First bullet train marks 50 years

Japan's Shinkansen high-speed train travels past Mount Fuji while crossing the Fuji River west of Tokyo in 1982. Zipping cross-country in a high-speed train has become common in many countries, but it was unheard of when Japan launched its first bullet train 50 years ago this week. (Associated Press)

TOKYO -- It was, retired Japanese railway engineer Fumihiro Araki recalls, "like flying in the sky."

Zipping cross-country in a super-high-speed train has become commonplace in many countries these days, but it was unheard of when Japan launched its bullet train between Tokyo and Osaka 50 years ago Wednesday.

The Shinkansen, as it's called in Japan, gave a boost to train travel in Europe and Asia at a time when the rise of the automobile and the airplane threatened to eclipse it. It also was a symbol of pride for Japan, less than two decades after the end of World War II, and a precursor of the economic "miracle" to come.

The Oct. 1, 1964, inauguration ceremony was re-enacted at 6 a.m. Wednesday at Tokyo Station, complete with ribbon cutting. The first bullet train, with its almost-cute bulbous round nose, traveled from Tokyo to Osaka in four hours, shaving 2 1/2 hours off the 319-mile journey. The latest model, with a space-age-like elongated nose, takes just two hours and 25 minutes.

Araki, now 73, drove the Shinkansen briefly in the summer of 1967 as part of his training as a railway operations engineer. Last week, he slipped back in time as he sat in the driver's seat of one of the early model bullet trains at a railway museum outside of Tokyo. He pulled a lever on the control panel, looking straight ahead as he was trained, though all he could see were other museum exhibits.

"It was like flying in the sky, it was that kind of feeling," said Araki, the acting director of the museum. "On a clear day, you could see Mount Fuji, and riding atop the railway bridge at Hamanako lake was very pleasant. It felt like you were sailing above the sea."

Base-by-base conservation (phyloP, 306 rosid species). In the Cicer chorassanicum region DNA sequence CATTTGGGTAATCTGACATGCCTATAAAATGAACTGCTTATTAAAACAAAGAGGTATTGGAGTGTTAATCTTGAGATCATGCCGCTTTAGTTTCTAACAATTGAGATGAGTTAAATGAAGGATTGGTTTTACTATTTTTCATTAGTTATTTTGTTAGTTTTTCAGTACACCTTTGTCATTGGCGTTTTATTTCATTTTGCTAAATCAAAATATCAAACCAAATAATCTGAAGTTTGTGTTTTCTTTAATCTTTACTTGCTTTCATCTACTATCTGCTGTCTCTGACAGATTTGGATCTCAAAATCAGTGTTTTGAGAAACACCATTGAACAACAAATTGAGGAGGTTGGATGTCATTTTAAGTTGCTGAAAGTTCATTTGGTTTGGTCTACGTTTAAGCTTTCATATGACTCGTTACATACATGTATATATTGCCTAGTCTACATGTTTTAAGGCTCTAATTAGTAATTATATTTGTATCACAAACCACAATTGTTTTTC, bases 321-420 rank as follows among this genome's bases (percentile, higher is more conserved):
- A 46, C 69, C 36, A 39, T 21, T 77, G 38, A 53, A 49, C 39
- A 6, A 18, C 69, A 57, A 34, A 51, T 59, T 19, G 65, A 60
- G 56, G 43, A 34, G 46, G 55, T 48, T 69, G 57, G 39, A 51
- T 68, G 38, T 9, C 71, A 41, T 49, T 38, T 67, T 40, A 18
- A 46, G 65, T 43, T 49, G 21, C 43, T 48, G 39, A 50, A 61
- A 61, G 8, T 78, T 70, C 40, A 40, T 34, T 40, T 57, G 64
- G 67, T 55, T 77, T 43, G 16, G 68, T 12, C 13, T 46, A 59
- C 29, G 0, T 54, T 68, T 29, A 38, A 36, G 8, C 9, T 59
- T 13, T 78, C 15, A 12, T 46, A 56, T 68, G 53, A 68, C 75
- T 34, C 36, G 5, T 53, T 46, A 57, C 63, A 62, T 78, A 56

A controversial project

Japan started building a high-speed line during World War II, but construction was halted in 1943 as funds ran out. The idea was revived in the 1950s, but many questioned undertaking such a costly project, particularly with the expansion of air travel and highways. Criticism turned to pride when construction, financed partly by an $80 million World Bank loan, was completed in time for the Tokyo Olympics in October 1964. The government subsidizes the construction of Shinkansen lines, but the operations are the responsibility of the private companies that run the trains, said Christopher Hood, author of "Shinkansen: From Bullet Train to Symbol of Modern Japan." They are generally profitable, though the companies don't break out the Shinkansen operations in their financial results.

How fast

The first Shinkansen had a maximum speed of 130 miles per hour. The fastest trains previously, in Europe, could reach about 100 mph. Today's bullet trains, in Japan and elsewhere, have in some cases exceeded 186 mph. By average speed, China has the fastest train in the world, averaging 176 mph on a route between Shijiazhuang and Zhengshou Dong, according to a biennial World Speed Survey by Railway Gazette.

Europe, Asia, but not the U.S.

The Shinkansen renewed interest in high-speed rail elsewhere, notably in Europe. France and Spain are among the leaders in Europe, and Turkey last year became the ninth country to operate a train at an average speed of 124 mph, according to Railway Gazette. South Korea and Taiwan also operate high-speed systems in Asia. The United States is an exception, though there are proposals to build lines in California and Texas. The fastest train in the U.S., Amtrak's Acela Express, averages 105 mph on a short stretch between Baltimore and Wilmington, Delaware, the speed survey says.

What's next

Shanghai launched a German-built magnetic levitation train in 2004 on an 18-mile route between the city and the airport. It can hit 267 mph. A Japanese maglev train in development has topped 310 mph in tests. If built, it could reduce the travel time between Tokyo and Osaka to just over one hour.

With speed, though, some of the romance is lost. A faster Shinkansen has eliminated its dining car. "The problem is that Japan is such a small country," said Araki, the retired engineer. "If you go too fast, you'll get there in no time. No time to enjoy an onboard meal."

Associated Press writer Noriko Kitano contributed to this report.